Did you know that you have 32 great great great grandparents? It's true. By the time you get back to generation 12, you have 2,048 ancestors in that generation alone! You can see a pyramid that illustrates the theory of your doubling ancestral generations here. This post is about only two of my great great great (also called "ggg") grandparents.
The following photos are used with the kind permission of Bill Jonas, who has posted on Ancestry.com and on Find a Grave, two websites that have made life easier for family historians.
Meet Mary Giggey, who was born in 1788 in New Brunswick, Canada. On December 25, 1808 she married ...
... my great great great grandfather, Richard Arnold Crabb, who had also been born in New Brunswick, in 1789. They eventually moved to Illinois, where I'm sure they found the farming easier than in the rocky soil of New Brunswick.
I don't know much about their lives, yet, but I plan to find out.
Mary died in 1863 and Richard died in 1867, both in Illinois. They are thought to have been buried in the Van Vlack Cemetery, Kane County, Illinois. Their names appear on a list for the cemetery, but their actual headstones have not been located. There is apparently a pile of broken and/or unreadable headstones at the back of the cemetery, which could include theirs. All of this information comes from the Find a Grave entries for Richard and Mary.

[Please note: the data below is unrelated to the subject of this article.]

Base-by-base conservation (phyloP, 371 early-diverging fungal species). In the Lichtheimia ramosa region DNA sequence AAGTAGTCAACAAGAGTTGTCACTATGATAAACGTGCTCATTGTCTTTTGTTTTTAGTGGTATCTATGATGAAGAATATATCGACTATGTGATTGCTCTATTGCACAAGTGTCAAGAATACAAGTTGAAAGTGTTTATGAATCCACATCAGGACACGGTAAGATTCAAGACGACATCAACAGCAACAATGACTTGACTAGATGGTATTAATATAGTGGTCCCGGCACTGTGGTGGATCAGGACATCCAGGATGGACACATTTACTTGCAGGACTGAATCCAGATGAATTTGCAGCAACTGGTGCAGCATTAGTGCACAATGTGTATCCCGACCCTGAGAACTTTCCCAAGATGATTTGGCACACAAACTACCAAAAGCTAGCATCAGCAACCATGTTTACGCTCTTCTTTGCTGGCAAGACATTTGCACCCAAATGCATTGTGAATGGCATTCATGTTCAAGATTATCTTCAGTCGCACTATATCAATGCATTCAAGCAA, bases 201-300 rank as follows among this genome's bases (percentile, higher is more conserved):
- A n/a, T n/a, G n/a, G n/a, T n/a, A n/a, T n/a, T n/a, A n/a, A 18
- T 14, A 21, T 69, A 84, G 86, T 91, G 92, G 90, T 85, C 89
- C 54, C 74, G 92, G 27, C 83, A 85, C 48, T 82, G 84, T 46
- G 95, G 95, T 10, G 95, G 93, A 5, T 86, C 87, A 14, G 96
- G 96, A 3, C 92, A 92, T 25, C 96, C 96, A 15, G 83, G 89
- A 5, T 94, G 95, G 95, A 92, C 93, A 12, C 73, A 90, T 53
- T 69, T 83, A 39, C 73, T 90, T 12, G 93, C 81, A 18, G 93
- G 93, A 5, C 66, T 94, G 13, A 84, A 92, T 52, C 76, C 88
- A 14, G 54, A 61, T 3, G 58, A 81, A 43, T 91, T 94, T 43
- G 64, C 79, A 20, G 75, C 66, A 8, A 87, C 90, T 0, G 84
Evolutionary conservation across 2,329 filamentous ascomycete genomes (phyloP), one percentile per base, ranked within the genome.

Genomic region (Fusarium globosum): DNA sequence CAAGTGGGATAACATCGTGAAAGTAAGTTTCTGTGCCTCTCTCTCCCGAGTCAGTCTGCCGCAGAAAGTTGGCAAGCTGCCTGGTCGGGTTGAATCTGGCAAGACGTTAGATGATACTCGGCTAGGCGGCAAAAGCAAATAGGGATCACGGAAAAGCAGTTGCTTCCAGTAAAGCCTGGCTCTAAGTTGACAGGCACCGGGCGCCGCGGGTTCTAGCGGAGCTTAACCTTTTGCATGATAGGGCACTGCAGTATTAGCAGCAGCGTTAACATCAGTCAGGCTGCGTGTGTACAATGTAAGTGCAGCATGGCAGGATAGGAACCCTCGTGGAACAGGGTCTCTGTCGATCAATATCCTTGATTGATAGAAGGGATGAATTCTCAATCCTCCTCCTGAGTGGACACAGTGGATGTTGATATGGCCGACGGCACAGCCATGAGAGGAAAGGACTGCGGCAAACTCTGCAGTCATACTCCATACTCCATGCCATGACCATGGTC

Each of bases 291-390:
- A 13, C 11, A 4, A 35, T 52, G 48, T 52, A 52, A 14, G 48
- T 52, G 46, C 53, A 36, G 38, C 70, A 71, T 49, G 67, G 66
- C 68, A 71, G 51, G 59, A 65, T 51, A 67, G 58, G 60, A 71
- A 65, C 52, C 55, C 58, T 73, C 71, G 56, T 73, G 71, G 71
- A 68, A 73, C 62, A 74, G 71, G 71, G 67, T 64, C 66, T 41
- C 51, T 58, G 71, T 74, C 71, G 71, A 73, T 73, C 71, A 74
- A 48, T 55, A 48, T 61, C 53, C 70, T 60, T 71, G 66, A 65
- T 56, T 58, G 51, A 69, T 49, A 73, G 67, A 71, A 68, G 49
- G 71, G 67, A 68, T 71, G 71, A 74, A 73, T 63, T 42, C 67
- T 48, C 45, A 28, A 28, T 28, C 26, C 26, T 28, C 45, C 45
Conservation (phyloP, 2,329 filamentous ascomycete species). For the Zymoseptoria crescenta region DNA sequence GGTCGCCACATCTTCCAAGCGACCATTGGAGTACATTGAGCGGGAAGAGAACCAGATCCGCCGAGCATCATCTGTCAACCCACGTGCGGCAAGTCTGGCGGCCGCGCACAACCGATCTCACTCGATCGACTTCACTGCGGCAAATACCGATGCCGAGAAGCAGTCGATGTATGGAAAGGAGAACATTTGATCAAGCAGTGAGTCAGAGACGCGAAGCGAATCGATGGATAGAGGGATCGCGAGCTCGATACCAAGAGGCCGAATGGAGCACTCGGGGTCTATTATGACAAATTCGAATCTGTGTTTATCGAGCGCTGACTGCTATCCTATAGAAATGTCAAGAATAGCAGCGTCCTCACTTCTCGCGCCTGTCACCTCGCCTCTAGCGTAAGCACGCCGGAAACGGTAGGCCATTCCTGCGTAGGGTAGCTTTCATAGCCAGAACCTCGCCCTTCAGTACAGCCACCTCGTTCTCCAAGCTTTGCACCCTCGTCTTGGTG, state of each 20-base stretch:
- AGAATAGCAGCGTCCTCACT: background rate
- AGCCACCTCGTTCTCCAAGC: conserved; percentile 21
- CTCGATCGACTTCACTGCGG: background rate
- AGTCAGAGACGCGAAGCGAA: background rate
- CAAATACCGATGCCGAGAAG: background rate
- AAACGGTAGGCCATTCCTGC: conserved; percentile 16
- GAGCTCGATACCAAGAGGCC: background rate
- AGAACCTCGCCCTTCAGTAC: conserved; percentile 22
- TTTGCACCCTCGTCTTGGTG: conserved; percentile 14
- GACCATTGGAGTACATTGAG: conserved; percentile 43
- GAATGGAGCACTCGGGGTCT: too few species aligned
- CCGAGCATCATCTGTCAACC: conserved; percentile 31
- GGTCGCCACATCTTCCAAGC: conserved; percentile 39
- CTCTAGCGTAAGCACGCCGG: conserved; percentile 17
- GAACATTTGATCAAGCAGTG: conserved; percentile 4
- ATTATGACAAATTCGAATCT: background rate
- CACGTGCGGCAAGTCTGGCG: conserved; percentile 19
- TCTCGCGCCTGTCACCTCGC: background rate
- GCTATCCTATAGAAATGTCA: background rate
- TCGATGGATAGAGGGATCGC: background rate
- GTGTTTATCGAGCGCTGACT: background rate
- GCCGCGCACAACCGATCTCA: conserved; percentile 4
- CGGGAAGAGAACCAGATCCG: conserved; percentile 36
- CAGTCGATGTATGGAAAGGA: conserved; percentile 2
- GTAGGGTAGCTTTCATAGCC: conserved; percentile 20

I think they look pretty stern. Sure, I know it wasn't the fashion to smile for the photographer back then, but still--these two look like they wouldn't stand for any nonsense.
WikiTree has a nifty relationship finder that will figure out how you are related to members of your family. The trail from me back to my ggg grandfather Richard looks like this:
Clair is the daughter of Elva M. Rodriguez.
Elva is the daughter of David J. Crabtree, Sr.
David is the son of Sarah A. Kinney.
Sarah Kinney is the daughter of Sarah Crabtree.
Sarah Crabtree is the daughter of Richard A. Crabb.*
Therefore, Richard is the third great grandfather of Clair.
*Just a note on our family names. Some generations of my mother's ancestors called themselves Crabb, while others called themselves Crabtree. Our branch's name was officially changed to Crabtree in 1910, at the request of large group of family members and by order of a probate court in Maine.
But wait, the Kinneys were also called Kenney or Kenny, and even Kinne. The Giggeys were sometimes called Guiggeys. Now, do you see why genealogy is so much fun?